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The inaugural issue of Alfa's Volume 63 features eight articles and a review. The topics covered in the studies include the formation of creole languages, the process of lexical renewal by loan as the result of linguistic contacts, an evaluation of computational dictionary, the representation of children's speech in comic strips, the process of acquisition of writing in an interaction context, the evaluation of ideological constructions and the contents proposed in Brazilian and Portuguese official political-pedagogical documents.

In their study on the formation of the Papiamentu, Freitas, Araujo and Bandeira analyze an aspect usually disregarded in the history of the language--the role played by Sephardic Jews, through their use of Portuguese and their active participation in the trade of enslaved Africans brought to Curacao. Poza's article deals with the process of incorporating indigenous vocabulary into the lexicon of Spanish, through the analysis of the vocabulary present in the Cronica de Indias (16th century). The author assumes the complex interrelationship of identitary, cultural and cognitive aspects that underlies the process, identifying in the analysis of the data six phases by which the words were adapting until the full incorporation.

From processes that marked the first centuries of European presence in America, we go to the future/present, in the study of Finatto, Vale and Laporte. The authors propose to test the adequacy of a computational dictionary in terms of how much it incorporates popular terms attested in journalistic use. It is a study on elaborating and refining resources to grasp the language lexicon, its most visibly malleable component, and to provide an instrument tuned to the needs of its users.

Gomes and Alencar analyze texts published in Veja magazine regarding cases of political corruption in the governments of Lula and Dilma. As they identify linguistic-discursive resources mobilized to build an ideological position, they reveal the relationship between media and politics. Their study is based on the System of Appraisal (Martin and White) and Mouffe's social theory.

Gatti's research investigates children's talk in comic strips, discussing its likelihood from the perspective of interationist Language Acquisition studies. Unique aspects of his work are the role of humor in the elaboration of this representation of infantile speech, and the evaluation on the potential of this type of data source for research in Acquisition studies.

We go from Acquisition of Speech to Acquisition of Writing, also on an Interactionist perspective. Felipeto presents an investigation held with children at the initial years of literacy process, where she compares texts written in two different situations-- in individual writing activities and in collaborative writing activity. The author aimed to evaluate the advantages and disadvantages of the production in an interaction context, taking into account quantitative (extension) and qualitative aspects (spelling errors, erasures) in the texts analyzed.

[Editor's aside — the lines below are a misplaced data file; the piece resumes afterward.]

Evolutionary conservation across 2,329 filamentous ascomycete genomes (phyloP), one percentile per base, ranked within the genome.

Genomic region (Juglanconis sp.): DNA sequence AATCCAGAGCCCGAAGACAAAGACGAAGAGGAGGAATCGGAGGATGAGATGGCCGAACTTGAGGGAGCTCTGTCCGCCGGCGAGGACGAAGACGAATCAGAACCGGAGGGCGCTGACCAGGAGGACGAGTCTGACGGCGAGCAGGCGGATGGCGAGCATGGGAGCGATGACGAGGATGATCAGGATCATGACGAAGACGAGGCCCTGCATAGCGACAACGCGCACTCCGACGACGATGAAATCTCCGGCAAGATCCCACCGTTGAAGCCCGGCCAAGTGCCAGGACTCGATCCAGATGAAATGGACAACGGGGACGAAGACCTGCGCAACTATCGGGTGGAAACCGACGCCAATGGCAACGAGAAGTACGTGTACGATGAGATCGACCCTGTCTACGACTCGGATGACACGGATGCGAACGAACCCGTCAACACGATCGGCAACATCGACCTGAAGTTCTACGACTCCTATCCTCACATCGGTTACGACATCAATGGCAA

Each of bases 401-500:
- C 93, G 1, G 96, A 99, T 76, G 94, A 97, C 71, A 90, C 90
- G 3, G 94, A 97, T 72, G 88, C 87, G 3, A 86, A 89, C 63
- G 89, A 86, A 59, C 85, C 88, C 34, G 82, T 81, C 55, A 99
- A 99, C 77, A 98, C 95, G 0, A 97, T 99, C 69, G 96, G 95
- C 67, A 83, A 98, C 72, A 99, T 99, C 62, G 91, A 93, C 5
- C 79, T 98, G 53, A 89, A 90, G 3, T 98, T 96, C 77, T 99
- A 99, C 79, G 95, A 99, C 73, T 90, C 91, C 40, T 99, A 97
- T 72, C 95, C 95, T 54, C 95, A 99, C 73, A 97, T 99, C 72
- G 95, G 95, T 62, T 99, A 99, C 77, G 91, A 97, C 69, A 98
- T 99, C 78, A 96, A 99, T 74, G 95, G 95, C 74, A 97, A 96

The focus on teaching brings the last two articles of this issue closer to Felipeto's. But in the case of the studies by Vieira and Gonzalez and Rodrigues and Sa, it is a question of investigating official political-pedagogical documents, each one under different theoretical aspects and approaches. From the perspective of Critical Discourse Analysis, Vieira and Gonzalez discuss how the construction of the concepts of "social gender" and "sexuality" in the PCNs is based on the analysis of the semantic relations established in the texts through lexical selection linked to these terms. The study of Rodrigues and Sa, in turn, reveals how Portuguese official documents for Basic Education have dealt with topics on Portuguese Phonetic/Phonology. The authors note that, while the importance of these grounds for reflection on language is not questioned, the documents reserve a limited space for them and also present theoretical and terminological inaccuracies.

Our issue closes with the review of the book Fonologia, fonologias: uma introducao, a work that proposes to "take the reader to the world of sounds", and fulfills the promise, as Cangemi says, providing theoretical subsidies of a fundamental field in linguistic studies.

From the diversity of themes and approaches present in the studies that make up this issue, a common link emerges which is part of the essence of Linguistics, a science of the human. Through language we become individuals who are members of communities. Thus, the social and historical elements are constitutive of language, as much as its biological and cognitive components. When a study prioritizes an aspect of the internal mechanism that allows the functioning of language, it is not erasing the historical process that has built this semiotic system and that ceaselessly shapes it, nor its social function. Interestingly, since the middle of the twentieth century, we have been experiencing a constant expansion of interest and recovery of such aspects in linguistic studies. This movement, which has blossomed theoretical models, methodological proposals, and interdisciplinary approaches, seems to be, rather than a trend, a path. A path always present in the pages of Alfa and certainly also present in the works that we now share with our readers.
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Author:de Andrade Berlinck, Rosane
Publication:Alfa: Revista de Linguistica
Date:Jan 1, 2019
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